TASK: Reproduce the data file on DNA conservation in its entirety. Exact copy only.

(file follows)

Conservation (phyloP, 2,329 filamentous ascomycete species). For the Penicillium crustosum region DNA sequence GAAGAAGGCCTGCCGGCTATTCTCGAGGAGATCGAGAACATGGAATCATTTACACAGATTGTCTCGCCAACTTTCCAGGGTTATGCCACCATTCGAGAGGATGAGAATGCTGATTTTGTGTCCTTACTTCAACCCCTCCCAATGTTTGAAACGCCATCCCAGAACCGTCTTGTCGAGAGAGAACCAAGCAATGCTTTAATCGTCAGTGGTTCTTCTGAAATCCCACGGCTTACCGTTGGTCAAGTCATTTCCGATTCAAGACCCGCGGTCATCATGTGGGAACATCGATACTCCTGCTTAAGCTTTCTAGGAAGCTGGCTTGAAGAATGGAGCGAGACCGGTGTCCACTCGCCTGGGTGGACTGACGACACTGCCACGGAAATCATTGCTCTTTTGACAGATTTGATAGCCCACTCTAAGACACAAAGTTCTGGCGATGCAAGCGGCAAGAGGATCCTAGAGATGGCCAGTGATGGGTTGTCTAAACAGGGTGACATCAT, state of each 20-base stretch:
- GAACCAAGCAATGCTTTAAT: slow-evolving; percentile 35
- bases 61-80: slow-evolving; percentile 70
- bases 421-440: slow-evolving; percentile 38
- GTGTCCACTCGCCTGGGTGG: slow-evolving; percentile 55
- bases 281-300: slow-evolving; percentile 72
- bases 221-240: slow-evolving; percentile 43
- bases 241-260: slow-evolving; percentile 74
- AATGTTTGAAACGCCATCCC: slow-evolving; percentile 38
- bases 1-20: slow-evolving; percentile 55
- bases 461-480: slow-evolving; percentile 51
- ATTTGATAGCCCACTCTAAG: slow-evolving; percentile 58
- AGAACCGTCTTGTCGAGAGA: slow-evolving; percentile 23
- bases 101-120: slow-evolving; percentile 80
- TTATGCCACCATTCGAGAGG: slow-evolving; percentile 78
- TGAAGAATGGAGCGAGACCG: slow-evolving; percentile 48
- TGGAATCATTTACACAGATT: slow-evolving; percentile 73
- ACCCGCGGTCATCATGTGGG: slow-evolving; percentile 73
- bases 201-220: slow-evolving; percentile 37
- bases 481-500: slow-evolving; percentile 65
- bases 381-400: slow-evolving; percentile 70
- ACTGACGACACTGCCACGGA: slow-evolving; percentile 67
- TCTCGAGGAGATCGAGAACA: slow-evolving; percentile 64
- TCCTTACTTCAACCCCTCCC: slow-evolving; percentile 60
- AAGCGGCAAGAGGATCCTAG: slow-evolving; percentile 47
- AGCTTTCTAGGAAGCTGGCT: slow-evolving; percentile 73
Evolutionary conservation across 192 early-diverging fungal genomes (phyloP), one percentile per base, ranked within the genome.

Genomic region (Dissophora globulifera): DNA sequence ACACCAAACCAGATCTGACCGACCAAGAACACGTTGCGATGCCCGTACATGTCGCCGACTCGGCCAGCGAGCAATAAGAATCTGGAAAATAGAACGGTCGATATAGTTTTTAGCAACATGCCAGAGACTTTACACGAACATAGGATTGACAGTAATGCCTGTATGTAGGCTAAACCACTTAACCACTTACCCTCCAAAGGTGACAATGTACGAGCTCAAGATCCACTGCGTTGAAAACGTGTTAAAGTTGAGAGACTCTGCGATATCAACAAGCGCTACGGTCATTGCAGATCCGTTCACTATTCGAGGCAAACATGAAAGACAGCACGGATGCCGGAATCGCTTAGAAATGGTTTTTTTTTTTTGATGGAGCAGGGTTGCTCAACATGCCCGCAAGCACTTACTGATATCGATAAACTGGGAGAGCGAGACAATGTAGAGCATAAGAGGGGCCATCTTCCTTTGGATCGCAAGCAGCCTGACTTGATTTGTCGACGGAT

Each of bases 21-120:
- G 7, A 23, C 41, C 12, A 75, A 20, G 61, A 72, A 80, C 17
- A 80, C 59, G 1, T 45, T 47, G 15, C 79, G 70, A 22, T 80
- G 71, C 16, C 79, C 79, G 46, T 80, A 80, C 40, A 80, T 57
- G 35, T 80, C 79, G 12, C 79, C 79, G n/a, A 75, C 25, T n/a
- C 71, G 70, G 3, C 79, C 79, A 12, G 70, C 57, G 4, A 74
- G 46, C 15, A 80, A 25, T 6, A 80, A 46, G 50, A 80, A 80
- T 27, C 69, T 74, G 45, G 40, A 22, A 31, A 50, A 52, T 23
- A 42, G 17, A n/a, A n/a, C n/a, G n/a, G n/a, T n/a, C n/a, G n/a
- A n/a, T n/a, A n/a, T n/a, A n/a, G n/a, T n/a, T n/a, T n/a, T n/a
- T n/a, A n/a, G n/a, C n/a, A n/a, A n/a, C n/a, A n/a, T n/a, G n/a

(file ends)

Conservation (phyloP, 2,329 filamentous ascomycete species). For the Penicillium crustosum region DNA sequence GAAGAAGGCCTGCCGGCTATTCTCGAGGAGATCGAGAACATGGAATCATTTACACAGATTGTCTCGCCAACTTTCCAGGGTTATGCCACCATTCGAGAGGATGAGAATGCTGATTTTGTGTCCTTACTTCAACCCCTCCCAATGTTTGAAACGCCATCCCAGAACCGTCTTGTCGAGAGAGAACCAAGCAATGCTTTAATCGTCAGTGGTTCTTCTGAAATCCCACGGCTTACCGTTGGTCAAGTCATTTCCGATTCAAGACCCGCGGTCATCATGTGGGAACATCGATACTCCTGCTTAAGCTTTCTAGGAAGCTGGCTTGAAGAATGGAGCGAGACCGGTGTCCACTCGCCTGGGTGGACTGACGACACTGCCACGGAAATCATTGCTCTTTTGACAGATTTGATAGCCCACTCTAAGACACAAAGTTCTGGCGATGCAAGCGGCAAGAGGATCCTAGAGATGGCCAGTGATGGGTTGTCTAAACAGGGTGACATCAT, state of each 20-base stretch:
- GAACCAAGCAATGCTTTAAT: slow-evolving; percentile 35
- bases 61-80: slow-evolving; percentile 70
- bases 421-440: slow-evolving; percentile 38
- GTGTCCACTCGCCTGGGTGG: slow-evolving; percentile 55
- bases 281-300: slow-evolving; percentile 72
- bases 221-240: slow-evolving; percentile 43
- bases 241-260: slow-evolving; percentile 74
- AATGTTTGAAACGCCATCCC: slow-evolving; percentile 38
- bases 1-20: slow-evolving; percentile 55
- bases 461-480: slow-evolving; percentile 51
- ATTTGATAGCCCACTCTAAG: slow-evolving; percentile 58
- AGAACCGTCTTGTCGAGAGA: slow-evolving; percentile 23
- bases 101-120: slow-evolving; percentile 80
- TTATGCCACCATTCGAGAGG: slow-evolving; percentile 78
- TGAAGAATGGAGCGAGACCG: slow-evolving; percentile 48
- TGGAATCATTTACACAGATT: slow-evolving; percentile 73
- ACCCGCGGTCATCATGTGGG: slow-evolving; percentile 73
- bases 201-220: slow-evolving; percentile 37
- bases 481-500: slow-evolving; percentile 65
- bases 381-400: slow-evolving; percentile 70
- ACTGACGACACTGCCACGGA: slow-evolving; percentile 67
- TCTCGAGGAGATCGAGAACA: slow-evolving; percentile 64
- TCCTTACTTCAACCCCTCCC: slow-evolving; percentile 60
- AAGCGGCAAGAGGATCCTAG: slow-evolving; percentile 47
- AGCTTTCTAGGAAGCTGGCT: slow-evolving; percentile 73
Evolutionary conservation across 192 early-diverging fungal genomes (phyloP), one percentile per base, ranked within the genome.

Genomic region (Dissophora globulifera): DNA sequence ACACCAAACCAGATCTGACCGACCAAGAACACGTTGCGATGCCCGTACATGTCGCCGACTCGGCCAGCGAGCAATAAGAATCTGGAAAATAGAACGGTCGATATAGTTTTTAGCAACATGCCAGAGACTTTACACGAACATAGGATTGACAGTAATGCCTGTATGTAGGCTAAACCACTTAACCACTTACCCTCCAAAGGTGACAATGTACGAGCTCAAGATCCACTGCGTTGAAAACGTGTTAAAGTTGAGAGACTCTGCGATATCAACAAGCGCTACGGTCATTGCAGATCCGTTCACTATTCGAGGCAAACATGAAAGACAGCACGGATGCCGGAATCGCTTAGAAATGGTTTTTTTTTTTTGATGGAGCAGGGTTGCTCAACATGCCCGCAAGCACTTACTGATATCGATAAACTGGGAGAGCGAGACAATGTAGAGCATAAGAGGGGCCATCTTCCTTTGGATCGCAAGCAGCCTGACTTGATTTGTCGACGGAT

Each of bases 21-120:
- G 7, A 23, C 41, C 12, A 75, A 20, G 61, A 72, A 80, C 17
- A 80, C 59, G 1, T 45, T 47, G 15, C 79, G 70, A 22, T 80
- G 71, C 16, C 79, C 79, G 46, T 80, A 80, C 40, A 80, T 57
- G 35, T 80, C 79, G 12, C 79, C 79, G n/a, A 75, C 25, T n/a
- C 71, G 70, G 3, C 79, C 79, A 12, G 70, C 57, G 4, A 74
- G 46, C 15, A 80, A 25, T 6, A 80, A 46, G 50, A 80, A 80
- T 27, C 69, T 74, G 45, G 40, A 22, A 31, A 50, A 52, T 23
- A 42, G 17, A n/a, A n/a, C n/a, G n/a, G n/a, T n/a, C n/a, G n/a
- A n/a, T n/a, A n/a, T n/a, A n/a, G n/a, T n/a, T n/a, T n/a, T n/a
- T n/a, A n/a, G n/a, C n/a, A n/a, A n/a, C n/a, A n/a, T n/a, G n/a